Okay, so let's talk about this mammogram article in the Times. Here's the basic idea:
"One of the largest and most meticulous studies of mammography ever done, involving 90,000 women and lasting a quarter-century, has added powerful new doubts about the value of the screening test for women of any age.
It found that the death rates from breast cancer and from all causes were the same in women who got mammograms and those who did not. And the screening had harms: One in five cancers found with mammography and treated was not a threat to the woman’s health and did not need treatment such as chemotherapy, surgery or radiation."
As you might imagine, there's been all sorts of outcry about this. Things from, "no more mammograms," to "this study is bullshit." I really wish that it were possible to have a nuanced discussion about this. The issue is complex, and there are undoubtedly many many things that should change about the way breast cancer is approached. But, until that discussion happens, here are my thoughts, thrown out into the void:
- It's not mammograms' fault that there's no cure for breast cancer.
Mammos don't cure cancer, the way xrays don't heal broken bones. If people are still dying, despite early detection, isn't the onus on the treatment?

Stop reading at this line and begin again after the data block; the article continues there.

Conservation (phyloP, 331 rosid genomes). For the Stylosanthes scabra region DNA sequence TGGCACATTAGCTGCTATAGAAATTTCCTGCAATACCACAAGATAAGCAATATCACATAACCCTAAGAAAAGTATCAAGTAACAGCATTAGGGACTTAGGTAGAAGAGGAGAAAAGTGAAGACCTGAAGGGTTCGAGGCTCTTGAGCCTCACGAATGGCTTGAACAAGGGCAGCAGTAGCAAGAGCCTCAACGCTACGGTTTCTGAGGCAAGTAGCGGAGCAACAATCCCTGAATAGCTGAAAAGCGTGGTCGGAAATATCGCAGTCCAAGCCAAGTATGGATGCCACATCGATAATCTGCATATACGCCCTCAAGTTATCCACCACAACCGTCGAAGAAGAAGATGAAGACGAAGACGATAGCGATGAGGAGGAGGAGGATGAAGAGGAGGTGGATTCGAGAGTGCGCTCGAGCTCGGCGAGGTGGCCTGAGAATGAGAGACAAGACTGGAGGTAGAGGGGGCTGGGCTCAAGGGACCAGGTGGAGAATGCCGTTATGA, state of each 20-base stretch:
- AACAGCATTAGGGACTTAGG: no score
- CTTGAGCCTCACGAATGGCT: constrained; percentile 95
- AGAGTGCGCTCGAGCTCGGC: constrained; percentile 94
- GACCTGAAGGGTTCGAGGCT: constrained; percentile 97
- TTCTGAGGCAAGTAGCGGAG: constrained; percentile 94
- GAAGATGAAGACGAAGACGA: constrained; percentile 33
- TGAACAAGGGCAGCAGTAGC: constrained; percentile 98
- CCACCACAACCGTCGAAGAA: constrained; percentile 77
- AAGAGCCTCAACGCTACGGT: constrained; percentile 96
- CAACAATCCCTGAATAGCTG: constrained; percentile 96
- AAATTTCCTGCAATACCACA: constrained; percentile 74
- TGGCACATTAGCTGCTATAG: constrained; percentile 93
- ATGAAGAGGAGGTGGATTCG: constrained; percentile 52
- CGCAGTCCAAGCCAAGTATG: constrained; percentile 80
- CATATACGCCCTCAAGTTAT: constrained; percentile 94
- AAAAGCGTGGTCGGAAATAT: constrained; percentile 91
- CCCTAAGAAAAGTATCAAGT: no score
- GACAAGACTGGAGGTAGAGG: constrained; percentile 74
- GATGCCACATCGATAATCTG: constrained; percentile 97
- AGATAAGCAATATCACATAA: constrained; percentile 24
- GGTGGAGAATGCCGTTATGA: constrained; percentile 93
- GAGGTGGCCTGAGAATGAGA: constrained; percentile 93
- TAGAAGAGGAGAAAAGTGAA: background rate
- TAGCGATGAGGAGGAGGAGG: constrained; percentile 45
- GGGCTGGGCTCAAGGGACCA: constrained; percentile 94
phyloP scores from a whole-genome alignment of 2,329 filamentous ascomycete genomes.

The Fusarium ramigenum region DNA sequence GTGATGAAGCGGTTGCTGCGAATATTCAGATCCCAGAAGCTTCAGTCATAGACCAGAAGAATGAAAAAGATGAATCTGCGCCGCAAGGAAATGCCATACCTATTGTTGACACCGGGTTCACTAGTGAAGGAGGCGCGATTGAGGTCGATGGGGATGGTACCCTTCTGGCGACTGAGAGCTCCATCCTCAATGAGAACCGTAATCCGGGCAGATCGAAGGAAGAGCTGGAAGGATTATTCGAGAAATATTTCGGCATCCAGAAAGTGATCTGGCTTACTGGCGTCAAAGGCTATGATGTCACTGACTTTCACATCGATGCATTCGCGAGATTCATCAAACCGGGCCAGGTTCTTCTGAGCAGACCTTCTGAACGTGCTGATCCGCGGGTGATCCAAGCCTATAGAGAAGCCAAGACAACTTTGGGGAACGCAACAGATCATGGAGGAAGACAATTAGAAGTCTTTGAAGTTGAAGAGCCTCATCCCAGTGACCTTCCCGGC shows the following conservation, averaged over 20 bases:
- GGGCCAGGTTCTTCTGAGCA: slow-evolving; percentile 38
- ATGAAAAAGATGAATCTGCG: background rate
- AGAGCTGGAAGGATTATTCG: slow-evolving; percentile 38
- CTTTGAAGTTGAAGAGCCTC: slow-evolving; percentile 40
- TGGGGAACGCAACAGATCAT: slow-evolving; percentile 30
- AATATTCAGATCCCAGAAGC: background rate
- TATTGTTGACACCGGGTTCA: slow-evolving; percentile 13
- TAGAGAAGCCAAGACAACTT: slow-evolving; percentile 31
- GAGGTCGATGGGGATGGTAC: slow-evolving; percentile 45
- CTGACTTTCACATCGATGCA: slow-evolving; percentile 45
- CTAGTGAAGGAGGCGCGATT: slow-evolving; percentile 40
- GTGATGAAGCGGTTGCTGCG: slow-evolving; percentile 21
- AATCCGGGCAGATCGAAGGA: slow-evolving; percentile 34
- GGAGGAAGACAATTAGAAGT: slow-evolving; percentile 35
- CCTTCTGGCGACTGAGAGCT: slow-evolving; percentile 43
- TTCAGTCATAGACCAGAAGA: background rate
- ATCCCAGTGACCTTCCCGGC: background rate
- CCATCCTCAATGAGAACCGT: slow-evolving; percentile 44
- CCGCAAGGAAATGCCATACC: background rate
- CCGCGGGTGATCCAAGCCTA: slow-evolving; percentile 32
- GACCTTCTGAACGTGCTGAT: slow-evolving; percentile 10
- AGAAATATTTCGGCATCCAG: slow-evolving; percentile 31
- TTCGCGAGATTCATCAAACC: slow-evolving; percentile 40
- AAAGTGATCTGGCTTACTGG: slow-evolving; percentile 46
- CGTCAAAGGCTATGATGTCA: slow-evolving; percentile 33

- I take serious issue with the "needless treatment" concept.
DCIS, or stage 0 cancer, gets talked about like it's nothing, and requires no treatment. Actually no. There's no way of knowing in which cases DCIS can become invasive, as it did with me. At the very least it need monitoring. And how do you monitor? Mammos.
- Companies don't make mammography equipment, and hospitals don't administer mammograms, out of the goodness of their hearts.
It's a business. The idea of "early detection saving lives" true or not, is one that's made a lot of people rich.
- A flaw in this study -- participants were monitored the entire time.
We all know women that only go to the doctor once a year for a mammo and a pap smear. Or, take advantage of a free mammogram in October, without ever actually seeing a doctor. One thing that I find interesting is that no one is saying, "Wow, clinical exams are really way more effective than we realized!" Hmm.
- Somehow, in all this back and forth, prevention is almost never discussed.
Screening can become perfect, and treatment can become completely effective -- but if people are still getting BC, I think it's a major failure of medicine.
Mammograms are a piece of the BC puzzle. They are not the be all and end all. They do not protect women from cancer; they aren't a magic spell to keep it away. I think they are important, even if only to keep women aware of what the hell is going on with their bodies. I think with every mammo there should also be an information session on reducing risk. (And let's go beyond the usual patient-blaming thing of staying thin, okay?)
What I hated about this article is that I'm worried that women will stop going all together. I know people that are so fearful of cancer that they get into this "I don't want to know," mindset. A flattened, simplistic, kind-of misleading article like this might just be enough of an excuse for someone to completely disconnect. And that's bad for everyone.